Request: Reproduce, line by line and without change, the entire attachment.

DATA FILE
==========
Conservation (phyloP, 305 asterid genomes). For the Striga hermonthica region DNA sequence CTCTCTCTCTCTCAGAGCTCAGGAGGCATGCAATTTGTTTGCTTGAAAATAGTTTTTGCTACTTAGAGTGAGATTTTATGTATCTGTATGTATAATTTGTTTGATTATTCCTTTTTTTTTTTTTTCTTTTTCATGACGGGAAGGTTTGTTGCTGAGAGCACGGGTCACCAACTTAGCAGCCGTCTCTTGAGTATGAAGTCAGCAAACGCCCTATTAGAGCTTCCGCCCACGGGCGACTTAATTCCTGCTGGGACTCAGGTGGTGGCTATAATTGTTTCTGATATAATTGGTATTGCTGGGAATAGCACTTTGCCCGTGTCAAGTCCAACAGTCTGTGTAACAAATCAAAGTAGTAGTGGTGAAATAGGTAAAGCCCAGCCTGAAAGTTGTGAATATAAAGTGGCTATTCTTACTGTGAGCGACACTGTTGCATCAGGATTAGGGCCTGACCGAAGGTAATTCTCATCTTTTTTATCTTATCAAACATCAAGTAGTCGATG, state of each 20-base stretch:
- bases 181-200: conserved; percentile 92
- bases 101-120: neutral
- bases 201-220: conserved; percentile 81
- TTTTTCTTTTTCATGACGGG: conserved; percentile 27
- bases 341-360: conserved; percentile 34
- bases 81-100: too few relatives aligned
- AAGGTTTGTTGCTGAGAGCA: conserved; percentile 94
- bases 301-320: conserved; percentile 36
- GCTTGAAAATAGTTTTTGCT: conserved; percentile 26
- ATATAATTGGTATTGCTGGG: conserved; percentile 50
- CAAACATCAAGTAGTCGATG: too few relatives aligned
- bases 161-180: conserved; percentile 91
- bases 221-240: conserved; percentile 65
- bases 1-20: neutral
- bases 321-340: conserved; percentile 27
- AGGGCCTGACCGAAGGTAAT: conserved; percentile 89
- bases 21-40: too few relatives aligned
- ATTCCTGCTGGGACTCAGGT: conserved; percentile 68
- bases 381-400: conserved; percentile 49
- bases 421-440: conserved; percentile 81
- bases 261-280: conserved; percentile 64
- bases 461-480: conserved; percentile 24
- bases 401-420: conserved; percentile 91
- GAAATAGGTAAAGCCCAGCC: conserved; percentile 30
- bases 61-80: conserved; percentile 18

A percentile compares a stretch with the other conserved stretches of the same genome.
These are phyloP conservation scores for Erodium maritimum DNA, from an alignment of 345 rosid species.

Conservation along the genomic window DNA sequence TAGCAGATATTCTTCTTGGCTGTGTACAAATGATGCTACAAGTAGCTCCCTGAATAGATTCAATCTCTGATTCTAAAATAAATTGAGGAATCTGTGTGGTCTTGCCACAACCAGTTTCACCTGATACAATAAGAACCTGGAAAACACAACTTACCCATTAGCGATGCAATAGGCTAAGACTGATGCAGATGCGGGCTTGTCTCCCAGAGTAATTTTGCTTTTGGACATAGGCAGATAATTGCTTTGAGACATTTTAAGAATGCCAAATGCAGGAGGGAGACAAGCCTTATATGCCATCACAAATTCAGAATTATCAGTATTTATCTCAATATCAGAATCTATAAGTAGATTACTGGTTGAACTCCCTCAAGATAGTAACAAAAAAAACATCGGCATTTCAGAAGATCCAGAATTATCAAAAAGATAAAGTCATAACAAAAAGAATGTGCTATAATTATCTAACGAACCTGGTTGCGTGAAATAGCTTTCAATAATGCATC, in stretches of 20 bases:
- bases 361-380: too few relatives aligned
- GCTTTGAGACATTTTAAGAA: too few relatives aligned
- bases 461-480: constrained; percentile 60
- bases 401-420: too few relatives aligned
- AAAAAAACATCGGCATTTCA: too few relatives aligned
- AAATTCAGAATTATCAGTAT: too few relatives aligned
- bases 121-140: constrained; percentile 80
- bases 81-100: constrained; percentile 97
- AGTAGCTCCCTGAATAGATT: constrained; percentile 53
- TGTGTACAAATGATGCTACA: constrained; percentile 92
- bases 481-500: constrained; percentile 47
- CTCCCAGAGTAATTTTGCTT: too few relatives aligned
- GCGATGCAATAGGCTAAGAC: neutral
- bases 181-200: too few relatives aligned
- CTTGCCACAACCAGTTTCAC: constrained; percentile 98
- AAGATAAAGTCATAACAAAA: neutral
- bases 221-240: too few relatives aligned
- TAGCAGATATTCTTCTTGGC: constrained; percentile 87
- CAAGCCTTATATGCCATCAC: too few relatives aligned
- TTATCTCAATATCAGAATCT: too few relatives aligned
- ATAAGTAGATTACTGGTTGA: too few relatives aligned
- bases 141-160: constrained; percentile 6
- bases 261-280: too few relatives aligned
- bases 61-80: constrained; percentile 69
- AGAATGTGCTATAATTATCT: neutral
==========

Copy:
Conservation (phyloP, 305 asterid genomes). For the Striga hermonthica region DNA sequence CTCTCTCTCTCTCAGAGCTCAGGAGGCATGCAATTTGTTTGCTTGAAAATAGTTTTTGCTACTTAGAGTGAGATTTTATGTATCTGTATGTATAATTTGTTTGATTATTCCTTTTTTTTTTTTTTCTTTTTCATGACGGGAAGGTTTGTTGCTGAGAGCACGGGTCACCAACTTAGCAGCCGTCTCTTGAGTATGAAGTCAGCAAACGCCCTATTAGAGCTTCCGCCCACGGGCGACTTAATTCCTGCTGGGACTCAGGTGGTGGCTATAATTGTTTCTGATATAATTGGTATTGCTGGGAATAGCACTTTGCCCGTGTCAAGTCCAACAGTCTGTGTAACAAATCAAAGTAGTAGTGGTGAAATAGGTAAAGCCCAGCCTGAAAGTTGTGAATATAAAGTGGCTATTCTTACTGTGAGCGACACTGTTGCATCAGGATTAGGGCCTGACCGAAGGTAATTCTCATCTTTTTTATCTTATCAAACATCAAGTAGTCGATG, state of each 20-base stretch:
- bases 181-200: conserved; percentile 92
- bases 101-120: neutral
- bases 201-220: conserved; percentile 81
- TTTTTCTTTTTCATGACGGG: conserved; percentile 27
- bases 341-360: conserved; percentile 34
- bases 81-100: too few relatives aligned
- AAGGTTTGTTGCTGAGAGCA: conserved; percentile 94
- bases 301-320: conserved; percentile 36
- GCTTGAAAATAGTTTTTGCT: conserved; percentile 26
- ATATAATTGGTATTGCTGGG: conserved; percentile 50
- CAAACATCAAGTAGTCGATG: too few relatives aligned
- bases 161-180: conserved; percentile 91
- bases 221-240: conserved; percentile 65
- bases 1-20: neutral
- bases 321-340: conserved; percentile 27
- AGGGCCTGACCGAAGGTAAT: conserved; percentile 89
- bases 21-40: too few relatives aligned
- ATTCCTGCTGGGACTCAGGT: conserved; percentile 68
- bases 381-400: conserved; percentile 49
- bases 421-440: conserved; percentile 81
- bases 261-280: conserved; percentile 64
- bases 461-480: conserved; percentile 24
- bases 401-420: conserved; percentile 91
- GAAATAGGTAAAGCCCAGCC: conserved; percentile 30
- bases 61-80: conserved; percentile 18

A percentile compares a stretch with the other conserved stretches of the same genome.
These are phyloP conservation scores for Erodium maritimum DNA, from an alignment of 345 rosid species.

Conservation along the genomic window DNA sequence TAGCAGATATTCTTCTTGGCTGTGTACAAATGATGCTACAAGTAGCTCCCTGAATAGATTCAATCTCTGATTCTAAAATAAATTGAGGAATCTGTGTGGTCTTGCCACAACCAGTTTCACCTGATACAATAAGAACCTGGAAAACACAACTTACCCATTAGCGATGCAATAGGCTAAGACTGATGCAGATGCGGGCTTGTCTCCCAGAGTAATTTTGCTTTTGGACATAGGCAGATAATTGCTTTGAGACATTTTAAGAATGCCAAATGCAGGAGGGAGACAAGCCTTATATGCCATCACAAATTCAGAATTATCAGTATTTATCTCAATATCAGAATCTATAAGTAGATTACTGGTTGAACTCCCTCAAGATAGTAACAAAAAAAACATCGGCATTTCAGAAGATCCAGAATTATCAAAAAGATAAAGTCATAACAAAAAGAATGTGCTATAATTATCTAACGAACCTGGTTGCGTGAAATAGCTTTCAATAATGCATC, in stretches of 20 bases:
- bases 361-380: too few relatives aligned
- GCTTTGAGACATTTTAAGAA: too few relatives aligned
- bases 461-480: constrained; percentile 60
- bases 401-420: too few relatives aligned
- AAAAAAACATCGGCATTTCA: too few relatives aligned
- AAATTCAGAATTATCAGTAT: too few relatives aligned
- bases 121-140: constrained; percentile 80
- bases 81-100: constrained; percentile 97
- AGTAGCTCCCTGAATAGATT: constrained; percentile 53
- TGTGTACAAATGATGCTACA: constrained; percentile 92
- bases 481-500: constrained; percentile 47
- CTCCCAGAGTAATTTTGCTT: too few relatives aligned
- GCGATGCAATAGGCTAAGAC: neutral
- bases 181-200: too few relatives aligned
- CTTGCCACAACCAGTTTCAC: constrained; percentile 98
- AAGATAAAGTCATAACAAAA: neutral
- bases 221-240: too few relatives aligned
- TAGCAGATATTCTTCTTGGC: constrained; percentile 87
- CAAGCCTTATATGCCATCAC: too few relatives aligned
- TTATCTCAATATCAGAATCT: too few relatives aligned
- ATAAGTAGATTACTGGTTGA: too few relatives aligned
- bases 141-160: constrained; percentile 6
- bases 261-280: too few relatives aligned
- bases 61-80: constrained; percentile 69
- AGAATGTGCTATAATTATCT: neutral